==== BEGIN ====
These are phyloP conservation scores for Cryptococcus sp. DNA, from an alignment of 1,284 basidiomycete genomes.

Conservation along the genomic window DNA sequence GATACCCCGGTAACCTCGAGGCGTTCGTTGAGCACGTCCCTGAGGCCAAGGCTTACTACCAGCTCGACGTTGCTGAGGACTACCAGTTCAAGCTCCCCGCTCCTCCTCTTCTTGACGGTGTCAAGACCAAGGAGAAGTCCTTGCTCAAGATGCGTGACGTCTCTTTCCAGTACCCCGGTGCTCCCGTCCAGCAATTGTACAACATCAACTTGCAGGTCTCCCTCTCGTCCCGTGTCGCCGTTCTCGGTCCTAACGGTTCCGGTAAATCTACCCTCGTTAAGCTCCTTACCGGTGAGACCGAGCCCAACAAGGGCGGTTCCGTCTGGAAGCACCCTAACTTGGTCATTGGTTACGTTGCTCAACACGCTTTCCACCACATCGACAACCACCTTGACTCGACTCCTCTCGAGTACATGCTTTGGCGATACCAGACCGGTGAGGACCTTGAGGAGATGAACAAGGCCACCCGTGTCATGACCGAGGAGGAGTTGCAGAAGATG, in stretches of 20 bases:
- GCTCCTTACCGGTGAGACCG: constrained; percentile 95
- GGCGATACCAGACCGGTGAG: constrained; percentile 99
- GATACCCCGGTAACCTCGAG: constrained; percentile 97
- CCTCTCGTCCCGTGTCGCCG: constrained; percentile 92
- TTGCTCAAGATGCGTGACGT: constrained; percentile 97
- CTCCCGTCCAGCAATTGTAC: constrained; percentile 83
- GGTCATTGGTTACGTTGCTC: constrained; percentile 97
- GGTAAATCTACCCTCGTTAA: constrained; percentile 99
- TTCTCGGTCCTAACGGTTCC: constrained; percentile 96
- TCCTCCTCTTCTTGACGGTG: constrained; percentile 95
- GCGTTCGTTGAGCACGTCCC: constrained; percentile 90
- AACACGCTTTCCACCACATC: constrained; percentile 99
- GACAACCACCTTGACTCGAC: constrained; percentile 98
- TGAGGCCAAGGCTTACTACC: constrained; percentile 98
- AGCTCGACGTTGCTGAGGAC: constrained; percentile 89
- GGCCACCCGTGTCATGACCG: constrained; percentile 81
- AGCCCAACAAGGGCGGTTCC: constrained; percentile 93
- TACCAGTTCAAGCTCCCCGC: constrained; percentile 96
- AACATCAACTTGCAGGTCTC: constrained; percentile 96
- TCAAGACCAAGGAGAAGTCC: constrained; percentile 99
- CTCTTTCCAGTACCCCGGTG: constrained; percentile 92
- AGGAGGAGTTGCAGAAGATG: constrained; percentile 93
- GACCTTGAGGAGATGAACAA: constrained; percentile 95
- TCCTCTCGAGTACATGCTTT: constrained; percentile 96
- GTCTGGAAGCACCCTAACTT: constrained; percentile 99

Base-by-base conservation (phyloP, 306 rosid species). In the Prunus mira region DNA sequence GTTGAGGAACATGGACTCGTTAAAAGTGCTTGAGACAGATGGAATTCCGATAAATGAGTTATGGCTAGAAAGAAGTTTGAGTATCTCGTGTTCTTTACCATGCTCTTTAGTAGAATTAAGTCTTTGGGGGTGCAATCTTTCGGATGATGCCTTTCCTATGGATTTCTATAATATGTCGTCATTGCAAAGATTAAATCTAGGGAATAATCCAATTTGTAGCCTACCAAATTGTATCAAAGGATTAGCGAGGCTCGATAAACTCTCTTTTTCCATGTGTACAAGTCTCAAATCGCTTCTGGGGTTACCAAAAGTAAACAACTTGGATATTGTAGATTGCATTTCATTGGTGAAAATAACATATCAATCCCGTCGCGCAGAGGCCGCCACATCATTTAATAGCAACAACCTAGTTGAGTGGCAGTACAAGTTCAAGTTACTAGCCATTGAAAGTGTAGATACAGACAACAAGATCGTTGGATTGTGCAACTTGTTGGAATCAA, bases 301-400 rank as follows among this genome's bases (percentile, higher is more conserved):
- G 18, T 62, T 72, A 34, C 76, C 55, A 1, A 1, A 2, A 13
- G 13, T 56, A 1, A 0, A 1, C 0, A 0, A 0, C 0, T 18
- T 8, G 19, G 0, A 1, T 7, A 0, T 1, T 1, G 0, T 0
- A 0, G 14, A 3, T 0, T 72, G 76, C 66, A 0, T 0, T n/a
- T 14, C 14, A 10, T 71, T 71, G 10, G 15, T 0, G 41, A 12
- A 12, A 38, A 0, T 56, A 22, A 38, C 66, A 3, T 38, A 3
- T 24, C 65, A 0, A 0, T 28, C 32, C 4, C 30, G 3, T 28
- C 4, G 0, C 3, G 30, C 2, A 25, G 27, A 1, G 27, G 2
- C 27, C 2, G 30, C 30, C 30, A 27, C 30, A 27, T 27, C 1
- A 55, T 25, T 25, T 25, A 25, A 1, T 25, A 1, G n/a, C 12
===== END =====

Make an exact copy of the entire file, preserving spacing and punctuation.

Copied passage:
These are phyloP conservation scores for Cryptococcus sp. DNA, from an alignment of 1,284 basidiomycete genomes.

Conservation along the genomic window DNA sequence GATACCCCGGTAACCTCGAGGCGTTCGTTGAGCACGTCCCTGAGGCCAAGGCTTACTACCAGCTCGACGTTGCTGAGGACTACCAGTTCAAGCTCCCCGCTCCTCCTCTTCTTGACGGTGTCAAGACCAAGGAGAAGTCCTTGCTCAAGATGCGTGACGTCTCTTTCCAGTACCCCGGTGCTCCCGTCCAGCAATTGTACAACATCAACTTGCAGGTCTCCCTCTCGTCCCGTGTCGCCGTTCTCGGTCCTAACGGTTCCGGTAAATCTACCCTCGTTAAGCTCCTTACCGGTGAGACCGAGCCCAACAAGGGCGGTTCCGTCTGGAAGCACCCTAACTTGGTCATTGGTTACGTTGCTCAACACGCTTTCCACCACATCGACAACCACCTTGACTCGACTCCTCTCGAGTACATGCTTTGGCGATACCAGACCGGTGAGGACCTTGAGGAGATGAACAAGGCCACCCGTGTCATGACCGAGGAGGAGTTGCAGAAGATG, in stretches of 20 bases:
- GCTCCTTACCGGTGAGACCG: constrained; percentile 95
- GGCGATACCAGACCGGTGAG: constrained; percentile 99
- GATACCCCGGTAACCTCGAG: constrained; percentile 97
- CCTCTCGTCCCGTGTCGCCG: constrained; percentile 92
- TTGCTCAAGATGCGTGACGT: constrained; percentile 97
- CTCCCGTCCAGCAATTGTAC: constrained; percentile 83
- GGTCATTGGTTACGTTGCTC: constrained; percentile 97
- GGTAAATCTACCCTCGTTAA: constrained; percentile 99
- TTCTCGGTCCTAACGGTTCC: constrained; percentile 96
- TCCTCCTCTTCTTGACGGTG: constrained; percentile 95
- GCGTTCGTTGAGCACGTCCC: constrained; percentile 90
- AACACGCTTTCCACCACATC: constrained; percentile 99
- GACAACCACCTTGACTCGAC: constrained; percentile 98
- TGAGGCCAAGGCTTACTACC: constrained; percentile 98
- AGCTCGACGTTGCTGAGGAC: constrained; percentile 89
- GGCCACCCGTGTCATGACCG: constrained; percentile 81
- AGCCCAACAAGGGCGGTTCC: constrained; percentile 93
- TACCAGTTCAAGCTCCCCGC: constrained; percentile 96
- AACATCAACTTGCAGGTCTC: constrained; percentile 96
- TCAAGACCAAGGAGAAGTCC: constrained; percentile 99
- CTCTTTCCAGTACCCCGGTG: constrained; percentile 92
- AGGAGGAGTTGCAGAAGATG: constrained; percentile 93
- GACCTTGAGGAGATGAACAA: constrained; percentile 95
- TCCTCTCGAGTACATGCTTT: constrained; percentile 96
- GTCTGGAAGCACCCTAACTT: constrained; percentile 99

Base-by-base conservation (phyloP, 306 rosid species). In the Prunus mira region DNA sequence GTTGAGGAACATGGACTCGTTAAAAGTGCTTGAGACAGATGGAATTCCGATAAATGAGTTATGGCTAGAAAGAAGTTTGAGTATCTCGTGTTCTTTACCATGCTCTTTAGTAGAATTAAGTCTTTGGGGGTGCAATCTTTCGGATGATGCCTTTCCTATGGATTTCTATAATATGTCGTCATTGCAAAGATTAAATCTAGGGAATAATCCAATTTGTAGCCTACCAAATTGTATCAAAGGATTAGCGAGGCTCGATAAACTCTCTTTTTCCATGTGTACAAGTCTCAAATCGCTTCTGGGGTTACCAAAAGTAAACAACTTGGATATTGTAGATTGCATTTCATTGGTGAAAATAACATATCAATCCCGTCGCGCAGAGGCCGCCACATCATTTAATAGCAACAACCTAGTTGAGTGGCAGTACAAGTTCAAGTTACTAGCCATTGAAAGTGTAGATACAGACAACAAGATCGTTGGATTGTGCAACTTGTTGGAATCAA, bases 301-400 rank as follows among this genome's bases (percentile, higher is more conserved):
- G 18, T 62, T 72, A 34, C 76, C 55, A 1, A 1, A 2, A 13
- G 13, T 56, A 1, A 0, A 1, C 0, A 0, A 0, C 0, T 18
- T 8, G 19, G 0, A 1, T 7, A 0, T 1, T 1, G 0, T 0
- A 0, G 14, A 3, T 0, T 72, G 76, C 66, A 0, T 0, T n/a
- T 14, C 14, A 10, T 71, T 71, G 10, G 15, T 0, G 41, A 12
- A 12, A 38, A 0, T 56, A 22, A 38, C 66, A 3, T 38, A 3
- T 24, C 65, A 0, A 0, T 28, C 32, C 4, C 30, G 3, T 28
- C 4, G 0, C 3, G 30, C 2, A 25, G 27, A 1, G 27, G 2
- C 27, C 2, G 30, C 30, C 30, A 27, C 30, A 27, T 27, C 1
- A 55, T 25, T 25, T 25, A 25, A 1, T 25, A 1, G n/a, C 12